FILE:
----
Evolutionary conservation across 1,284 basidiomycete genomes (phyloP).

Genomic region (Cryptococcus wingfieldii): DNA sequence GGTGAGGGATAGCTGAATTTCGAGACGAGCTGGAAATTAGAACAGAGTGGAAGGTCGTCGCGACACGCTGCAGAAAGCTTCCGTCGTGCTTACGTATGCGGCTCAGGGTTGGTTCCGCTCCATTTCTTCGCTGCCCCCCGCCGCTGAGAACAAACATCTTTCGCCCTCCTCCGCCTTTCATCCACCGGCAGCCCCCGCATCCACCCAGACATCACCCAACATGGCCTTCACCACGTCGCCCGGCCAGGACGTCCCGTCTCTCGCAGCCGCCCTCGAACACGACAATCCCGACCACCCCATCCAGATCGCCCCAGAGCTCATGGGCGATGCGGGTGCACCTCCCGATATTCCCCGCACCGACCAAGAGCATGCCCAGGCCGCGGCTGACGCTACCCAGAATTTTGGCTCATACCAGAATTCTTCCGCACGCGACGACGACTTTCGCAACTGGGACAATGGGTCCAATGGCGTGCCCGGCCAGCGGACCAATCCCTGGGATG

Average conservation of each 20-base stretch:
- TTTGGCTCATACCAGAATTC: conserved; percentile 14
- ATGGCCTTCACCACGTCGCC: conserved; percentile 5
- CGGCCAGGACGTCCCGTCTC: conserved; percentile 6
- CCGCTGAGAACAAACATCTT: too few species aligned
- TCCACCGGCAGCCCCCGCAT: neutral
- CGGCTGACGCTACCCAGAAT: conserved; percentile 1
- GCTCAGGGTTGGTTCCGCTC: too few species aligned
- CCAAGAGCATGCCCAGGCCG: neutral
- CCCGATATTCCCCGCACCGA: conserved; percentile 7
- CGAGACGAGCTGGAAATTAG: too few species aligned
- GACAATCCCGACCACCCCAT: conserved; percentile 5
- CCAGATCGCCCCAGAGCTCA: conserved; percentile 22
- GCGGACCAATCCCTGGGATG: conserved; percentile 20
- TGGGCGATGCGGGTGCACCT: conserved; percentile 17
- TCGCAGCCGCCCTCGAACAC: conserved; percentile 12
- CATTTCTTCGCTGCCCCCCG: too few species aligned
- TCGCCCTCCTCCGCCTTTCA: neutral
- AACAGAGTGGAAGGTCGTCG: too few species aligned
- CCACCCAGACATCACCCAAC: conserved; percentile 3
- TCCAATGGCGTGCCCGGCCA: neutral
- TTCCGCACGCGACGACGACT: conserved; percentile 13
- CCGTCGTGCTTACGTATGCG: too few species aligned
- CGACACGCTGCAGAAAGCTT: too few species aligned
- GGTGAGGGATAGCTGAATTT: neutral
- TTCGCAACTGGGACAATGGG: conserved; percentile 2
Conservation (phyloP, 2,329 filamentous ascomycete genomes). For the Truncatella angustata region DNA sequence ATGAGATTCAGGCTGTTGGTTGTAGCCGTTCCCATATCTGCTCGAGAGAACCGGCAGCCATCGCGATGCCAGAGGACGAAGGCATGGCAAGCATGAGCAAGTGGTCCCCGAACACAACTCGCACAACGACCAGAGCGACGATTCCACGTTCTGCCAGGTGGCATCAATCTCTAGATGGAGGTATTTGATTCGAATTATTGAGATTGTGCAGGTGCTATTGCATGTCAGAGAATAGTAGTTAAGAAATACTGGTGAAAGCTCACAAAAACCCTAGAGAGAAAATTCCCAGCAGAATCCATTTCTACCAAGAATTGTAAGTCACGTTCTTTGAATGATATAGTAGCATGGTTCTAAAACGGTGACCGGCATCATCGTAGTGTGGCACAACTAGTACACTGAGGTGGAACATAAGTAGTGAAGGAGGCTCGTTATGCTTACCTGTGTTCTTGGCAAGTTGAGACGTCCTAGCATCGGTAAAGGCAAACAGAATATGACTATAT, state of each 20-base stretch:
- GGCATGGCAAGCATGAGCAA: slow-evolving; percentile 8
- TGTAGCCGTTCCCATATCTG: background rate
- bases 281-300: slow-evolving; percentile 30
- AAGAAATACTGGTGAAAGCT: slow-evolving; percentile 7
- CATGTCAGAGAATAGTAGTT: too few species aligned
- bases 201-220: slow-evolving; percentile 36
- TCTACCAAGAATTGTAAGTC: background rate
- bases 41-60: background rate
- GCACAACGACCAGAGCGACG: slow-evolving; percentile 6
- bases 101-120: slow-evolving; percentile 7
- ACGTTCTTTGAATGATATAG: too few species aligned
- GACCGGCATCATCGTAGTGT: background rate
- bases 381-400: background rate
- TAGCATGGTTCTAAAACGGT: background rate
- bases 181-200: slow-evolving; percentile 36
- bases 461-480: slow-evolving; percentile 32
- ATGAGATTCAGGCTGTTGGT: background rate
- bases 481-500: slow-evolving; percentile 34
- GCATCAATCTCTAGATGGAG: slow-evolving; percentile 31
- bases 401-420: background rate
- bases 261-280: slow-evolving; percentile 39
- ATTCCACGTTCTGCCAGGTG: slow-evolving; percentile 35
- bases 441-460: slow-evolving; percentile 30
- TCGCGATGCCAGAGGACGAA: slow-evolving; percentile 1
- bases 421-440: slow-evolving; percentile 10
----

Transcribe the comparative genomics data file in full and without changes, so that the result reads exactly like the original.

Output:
Evolutionary conservation across 1,284 basidiomycete genomes (phyloP).

Genomic region (Cryptococcus wingfieldii): DNA sequence GGTGAGGGATAGCTGAATTTCGAGACGAGCTGGAAATTAGAACAGAGTGGAAGGTCGTCGCGACACGCTGCAGAAAGCTTCCGTCGTGCTTACGTATGCGGCTCAGGGTTGGTTCCGCTCCATTTCTTCGCTGCCCCCCGCCGCTGAGAACAAACATCTTTCGCCCTCCTCCGCCTTTCATCCACCGGCAGCCCCCGCATCCACCCAGACATCACCCAACATGGCCTTCACCACGTCGCCCGGCCAGGACGTCCCGTCTCTCGCAGCCGCCCTCGAACACGACAATCCCGACCACCCCATCCAGATCGCCCCAGAGCTCATGGGCGATGCGGGTGCACCTCCCGATATTCCCCGCACCGACCAAGAGCATGCCCAGGCCGCGGCTGACGCTACCCAGAATTTTGGCTCATACCAGAATTCTTCCGCACGCGACGACGACTTTCGCAACTGGGACAATGGGTCCAATGGCGTGCCCGGCCAGCGGACCAATCCCTGGGATG

Average conservation of each 20-base stretch:
- TTTGGCTCATACCAGAATTC: conserved; percentile 14
- ATGGCCTTCACCACGTCGCC: conserved; percentile 5
- CGGCCAGGACGTCCCGTCTC: conserved; percentile 6
- CCGCTGAGAACAAACATCTT: too few species aligned
- TCCACCGGCAGCCCCCGCAT: neutral
- CGGCTGACGCTACCCAGAAT: conserved; percentile 1
- GCTCAGGGTTGGTTCCGCTC: too few species aligned
- CCAAGAGCATGCCCAGGCCG: neutral
- CCCGATATTCCCCGCACCGA: conserved; percentile 7
- CGAGACGAGCTGGAAATTAG: too few species aligned
- GACAATCCCGACCACCCCAT: conserved; percentile 5
- CCAGATCGCCCCAGAGCTCA: conserved; percentile 22
- GCGGACCAATCCCTGGGATG: conserved; percentile 20
- TGGGCGATGCGGGTGCACCT: conserved; percentile 17
- TCGCAGCCGCCCTCGAACAC: conserved; percentile 12
- CATTTCTTCGCTGCCCCCCG: too few species aligned
- TCGCCCTCCTCCGCCTTTCA: neutral
- AACAGAGTGGAAGGTCGTCG: too few species aligned
- CCACCCAGACATCACCCAAC: conserved; percentile 3
- TCCAATGGCGTGCCCGGCCA: neutral
- TTCCGCACGCGACGACGACT: conserved; percentile 13
- CCGTCGTGCTTACGTATGCG: too few species aligned
- CGACACGCTGCAGAAAGCTT: too few species aligned
- GGTGAGGGATAGCTGAATTT: neutral
- TTCGCAACTGGGACAATGGG: conserved; percentile 2
Conservation (phyloP, 2,329 filamentous ascomycete genomes). For the Truncatella angustata region DNA sequence ATGAGATTCAGGCTGTTGGTTGTAGCCGTTCCCATATCTGCTCGAGAGAACCGGCAGCCATCGCGATGCCAGAGGACGAAGGCATGGCAAGCATGAGCAAGTGGTCCCCGAACACAACTCGCACAACGACCAGAGCGACGATTCCACGTTCTGCCAGGTGGCATCAATCTCTAGATGGAGGTATTTGATTCGAATTATTGAGATTGTGCAGGTGCTATTGCATGTCAGAGAATAGTAGTTAAGAAATACTGGTGAAAGCTCACAAAAACCCTAGAGAGAAAATTCCCAGCAGAATCCATTTCTACCAAGAATTGTAAGTCACGTTCTTTGAATGATATAGTAGCATGGTTCTAAAACGGTGACCGGCATCATCGTAGTGTGGCACAACTAGTACACTGAGGTGGAACATAAGTAGTGAAGGAGGCTCGTTATGCTTACCTGTGTTCTTGGCAAGTTGAGACGTCCTAGCATCGGTAAAGGCAAACAGAATATGACTATAT, state of each 20-base stretch:
- GGCATGGCAAGCATGAGCAA: slow-evolving; percentile 8
- TGTAGCCGTTCCCATATCTG: background rate
- bases 281-300: slow-evolving; percentile 30
- AAGAAATACTGGTGAAAGCT: slow-evolving; percentile 7
- CATGTCAGAGAATAGTAGTT: too few species aligned
- bases 201-220: slow-evolving; percentile 36
- TCTACCAAGAATTGTAAGTC: background rate
- bases 41-60: background rate
- GCACAACGACCAGAGCGACG: slow-evolving; percentile 6
- bases 101-120: slow-evolving; percentile 7
- ACGTTCTTTGAATGATATAG: too few species aligned
- GACCGGCATCATCGTAGTGT: background rate
- bases 381-400: background rate
- TAGCATGGTTCTAAAACGGT: background rate
- bases 181-200: slow-evolving; percentile 36
- bases 461-480: slow-evolving; percentile 32
- ATGAGATTCAGGCTGTTGGT: background rate
- bases 481-500: slow-evolving; percentile 34
- GCATCAATCTCTAGATGGAG: slow-evolving; percentile 31
- bases 401-420: background rate
- bases 261-280: slow-evolving; percentile 39
- ATTCCACGTTCTGCCAGGTG: slow-evolving; percentile 35
- bases 441-460: slow-evolving; percentile 30
- TCGCGATGCCAGAGGACGAA: slow-evolving; percentile 1
- bases 421-440: slow-evolving; percentile 10